Technology giant Olympus hit by BlackMatter ransomware

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Olympus said in a brief statement on Sunday that it is “currently investigating a potential cybersecurity incident” affecting its computer networks in Europe, the Middle East and Africa.

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“Upon detection of suspicious activity, we immediately mobilized a special response team, including forensic experts, and we are currently working with the highest priority to resolve the issue. As part of the investigation, we have suspended data transfer to the affected systems and notified the relevant external partners.” the statement said.

According to a person with knowledge of the incident, Olympus is recovering from the ransomware attack that started on the morning of 8 September.

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Ransom notes left on infected computers claiming to be from the Blackmatter ransomware group. “Your network is encrypted, and is not currently operational,” it reads. “If you pay, we will provide you with the program for decryption.” The ransom note also included a web address for a site accessible only through the Tor browser that is used by Blackmatter to communicate with its victims.

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Ransomware expert and Emsisoft threat analyst Brett Callow told Nerdshala that the site in the ransom note is linked to the Blackmatter group.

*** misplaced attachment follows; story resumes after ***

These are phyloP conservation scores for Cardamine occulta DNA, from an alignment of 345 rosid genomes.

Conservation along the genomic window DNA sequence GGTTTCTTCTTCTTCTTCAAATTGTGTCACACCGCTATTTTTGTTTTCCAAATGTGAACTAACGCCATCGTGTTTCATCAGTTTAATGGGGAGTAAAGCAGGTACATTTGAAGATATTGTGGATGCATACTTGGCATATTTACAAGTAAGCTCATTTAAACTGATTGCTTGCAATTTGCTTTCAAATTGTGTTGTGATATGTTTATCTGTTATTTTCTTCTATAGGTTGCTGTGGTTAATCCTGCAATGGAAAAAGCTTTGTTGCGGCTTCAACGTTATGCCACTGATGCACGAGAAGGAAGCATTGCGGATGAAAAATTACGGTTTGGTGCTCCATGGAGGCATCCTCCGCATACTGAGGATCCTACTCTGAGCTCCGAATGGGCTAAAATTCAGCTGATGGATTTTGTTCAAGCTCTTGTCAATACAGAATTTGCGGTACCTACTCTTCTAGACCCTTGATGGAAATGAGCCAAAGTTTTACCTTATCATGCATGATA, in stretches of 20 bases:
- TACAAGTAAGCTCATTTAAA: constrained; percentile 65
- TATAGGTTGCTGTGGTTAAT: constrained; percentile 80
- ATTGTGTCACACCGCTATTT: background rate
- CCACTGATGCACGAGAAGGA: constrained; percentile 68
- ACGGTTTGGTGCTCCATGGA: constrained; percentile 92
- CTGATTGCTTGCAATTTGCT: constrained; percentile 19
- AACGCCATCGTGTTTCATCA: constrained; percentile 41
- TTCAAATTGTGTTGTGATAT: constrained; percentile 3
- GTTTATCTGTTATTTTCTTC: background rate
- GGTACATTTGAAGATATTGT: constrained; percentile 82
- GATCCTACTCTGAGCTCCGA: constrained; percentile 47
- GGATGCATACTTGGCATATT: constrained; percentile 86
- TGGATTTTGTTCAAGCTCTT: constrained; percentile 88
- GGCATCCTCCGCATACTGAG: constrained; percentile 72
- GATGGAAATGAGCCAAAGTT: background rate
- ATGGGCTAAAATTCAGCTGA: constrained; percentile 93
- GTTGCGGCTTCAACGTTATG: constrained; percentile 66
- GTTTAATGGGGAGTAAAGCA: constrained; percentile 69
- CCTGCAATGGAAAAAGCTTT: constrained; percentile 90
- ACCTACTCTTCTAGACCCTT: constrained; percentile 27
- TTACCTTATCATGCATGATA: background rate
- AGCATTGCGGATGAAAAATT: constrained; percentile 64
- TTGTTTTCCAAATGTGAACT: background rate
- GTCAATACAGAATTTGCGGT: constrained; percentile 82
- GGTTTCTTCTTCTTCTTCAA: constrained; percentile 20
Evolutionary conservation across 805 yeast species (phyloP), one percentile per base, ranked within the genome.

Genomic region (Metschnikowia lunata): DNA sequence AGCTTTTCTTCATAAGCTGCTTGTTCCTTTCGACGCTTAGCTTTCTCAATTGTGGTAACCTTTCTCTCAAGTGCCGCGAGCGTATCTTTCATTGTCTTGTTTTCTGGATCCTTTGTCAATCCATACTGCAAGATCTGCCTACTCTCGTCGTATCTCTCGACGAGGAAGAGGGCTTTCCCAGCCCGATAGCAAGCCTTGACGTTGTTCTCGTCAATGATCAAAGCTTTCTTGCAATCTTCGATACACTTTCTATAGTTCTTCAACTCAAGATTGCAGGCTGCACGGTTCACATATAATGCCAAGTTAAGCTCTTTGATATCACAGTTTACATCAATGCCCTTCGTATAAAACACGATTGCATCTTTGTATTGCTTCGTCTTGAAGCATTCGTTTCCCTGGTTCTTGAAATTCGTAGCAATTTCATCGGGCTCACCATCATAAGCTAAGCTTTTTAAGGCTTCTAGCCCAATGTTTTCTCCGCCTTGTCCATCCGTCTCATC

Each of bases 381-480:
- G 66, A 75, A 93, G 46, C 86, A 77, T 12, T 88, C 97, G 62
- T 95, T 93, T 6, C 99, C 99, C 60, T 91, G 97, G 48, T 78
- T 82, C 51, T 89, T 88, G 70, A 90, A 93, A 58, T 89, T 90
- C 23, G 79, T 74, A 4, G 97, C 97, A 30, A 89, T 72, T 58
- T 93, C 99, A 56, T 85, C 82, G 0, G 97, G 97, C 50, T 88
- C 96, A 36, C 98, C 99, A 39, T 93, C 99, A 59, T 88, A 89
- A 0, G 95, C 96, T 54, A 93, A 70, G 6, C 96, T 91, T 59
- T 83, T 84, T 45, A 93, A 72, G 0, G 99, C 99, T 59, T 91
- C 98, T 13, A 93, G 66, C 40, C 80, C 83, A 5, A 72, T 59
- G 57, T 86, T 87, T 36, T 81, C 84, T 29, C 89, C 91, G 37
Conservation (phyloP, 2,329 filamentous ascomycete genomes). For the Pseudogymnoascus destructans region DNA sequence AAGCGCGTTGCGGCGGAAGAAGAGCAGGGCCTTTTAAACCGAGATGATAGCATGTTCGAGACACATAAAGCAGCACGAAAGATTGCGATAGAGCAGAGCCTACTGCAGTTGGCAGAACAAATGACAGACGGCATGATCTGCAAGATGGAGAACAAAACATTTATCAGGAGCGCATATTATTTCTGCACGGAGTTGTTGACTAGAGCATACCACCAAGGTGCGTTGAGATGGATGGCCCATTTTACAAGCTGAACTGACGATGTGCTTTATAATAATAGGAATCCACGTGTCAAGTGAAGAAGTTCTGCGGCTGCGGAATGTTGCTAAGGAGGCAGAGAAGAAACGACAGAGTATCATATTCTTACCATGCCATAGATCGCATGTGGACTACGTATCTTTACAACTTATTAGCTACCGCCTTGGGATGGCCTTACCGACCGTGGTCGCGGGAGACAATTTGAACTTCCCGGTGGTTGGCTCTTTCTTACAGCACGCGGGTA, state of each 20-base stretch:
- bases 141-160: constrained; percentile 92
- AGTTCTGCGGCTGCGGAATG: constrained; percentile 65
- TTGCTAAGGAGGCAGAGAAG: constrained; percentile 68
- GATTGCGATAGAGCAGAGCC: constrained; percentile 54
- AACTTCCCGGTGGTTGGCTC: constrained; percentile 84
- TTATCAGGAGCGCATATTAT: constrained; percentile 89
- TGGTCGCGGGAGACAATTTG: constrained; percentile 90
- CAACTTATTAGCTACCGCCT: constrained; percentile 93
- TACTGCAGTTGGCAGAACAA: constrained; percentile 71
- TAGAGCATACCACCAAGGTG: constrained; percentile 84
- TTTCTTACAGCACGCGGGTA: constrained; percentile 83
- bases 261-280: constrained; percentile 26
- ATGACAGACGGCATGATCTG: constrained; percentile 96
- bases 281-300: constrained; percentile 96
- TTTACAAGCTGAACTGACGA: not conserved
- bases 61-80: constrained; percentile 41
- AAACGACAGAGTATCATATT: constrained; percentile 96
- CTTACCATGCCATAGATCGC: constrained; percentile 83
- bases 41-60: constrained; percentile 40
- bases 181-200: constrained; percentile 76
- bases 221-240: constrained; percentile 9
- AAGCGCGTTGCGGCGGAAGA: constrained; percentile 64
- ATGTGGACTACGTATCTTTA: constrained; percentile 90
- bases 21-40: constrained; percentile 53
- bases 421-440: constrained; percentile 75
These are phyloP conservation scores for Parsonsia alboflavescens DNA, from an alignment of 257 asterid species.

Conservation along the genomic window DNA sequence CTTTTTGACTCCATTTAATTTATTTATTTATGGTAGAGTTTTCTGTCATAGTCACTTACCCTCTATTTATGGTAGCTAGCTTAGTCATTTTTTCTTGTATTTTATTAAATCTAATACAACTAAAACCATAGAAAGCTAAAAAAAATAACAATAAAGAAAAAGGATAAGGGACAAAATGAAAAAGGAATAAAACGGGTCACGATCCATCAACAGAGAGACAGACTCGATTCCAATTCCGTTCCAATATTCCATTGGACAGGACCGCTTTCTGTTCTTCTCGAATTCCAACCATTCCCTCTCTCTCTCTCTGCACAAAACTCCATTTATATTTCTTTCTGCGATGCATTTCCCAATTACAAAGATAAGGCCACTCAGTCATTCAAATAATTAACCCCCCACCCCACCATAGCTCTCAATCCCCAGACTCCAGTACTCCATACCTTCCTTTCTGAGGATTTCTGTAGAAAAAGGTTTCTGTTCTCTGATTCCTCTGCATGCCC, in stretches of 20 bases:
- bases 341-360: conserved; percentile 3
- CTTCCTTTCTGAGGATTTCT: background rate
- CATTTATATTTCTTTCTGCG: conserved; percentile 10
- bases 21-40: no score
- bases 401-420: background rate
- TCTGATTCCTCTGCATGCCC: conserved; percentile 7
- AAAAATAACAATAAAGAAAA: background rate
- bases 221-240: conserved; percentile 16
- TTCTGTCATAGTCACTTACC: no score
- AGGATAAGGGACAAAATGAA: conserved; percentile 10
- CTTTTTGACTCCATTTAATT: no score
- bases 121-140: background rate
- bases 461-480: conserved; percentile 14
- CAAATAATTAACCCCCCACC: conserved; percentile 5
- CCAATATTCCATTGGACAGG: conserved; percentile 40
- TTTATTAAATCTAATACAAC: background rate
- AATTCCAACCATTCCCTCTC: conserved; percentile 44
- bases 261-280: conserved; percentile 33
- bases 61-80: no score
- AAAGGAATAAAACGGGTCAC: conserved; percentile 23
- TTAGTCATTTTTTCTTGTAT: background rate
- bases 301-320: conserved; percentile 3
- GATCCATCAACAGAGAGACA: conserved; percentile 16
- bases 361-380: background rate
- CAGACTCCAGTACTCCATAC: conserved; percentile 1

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BlackMatter is a ransomware-as-a-service group that was founded as the successor to several ransomware groups, including Darkside, which recently bounced from the criminal world after the high-profile ransomware attack on Colonial Pipeline, and Reville, which remained silent for months, ransomware flooded hundreds of companies after the Kasia attack. Both attacks caught the attention of the US government, which promised to act if critical infrastructure was affected again.

Groups such as Blackmatter rent access to their infrastructure, which allies use to launch attacks, while Blackmatter deducts whatever ransom is paid. Emsisoft also technical link found And there is overlap between Code Darkside and Blackmatter.

Since the group’s emergence in June, Emsisoft has recorded more than 40 ransomware attacks attributed to BlackMatter, but the total number of victims is likely to be much higher.

Ransomware groups such as BlackMatter usually steal data from a company’s network before it is encrypted, and later threaten to publish the files online if a ransom is not paid to decrypt the files. Another site linked to Blackmatter, which the group uses to publicize its victims and tout stolen data, had no entries for Olympus at the time of publication.

Japan-headquartered Olympus manufactures optical and digital reparography technology for the medical and life sciences industries. Until recently, the company manufactured digital cameras and other electronics until it sold its struggling camera division in January.

Olympus said it is “currently working to determine the extent of this issue and will continue to provide updates as new information becomes available.”

Olympus spokesman Christian Pot did not respond to emails and text messages requesting comment.



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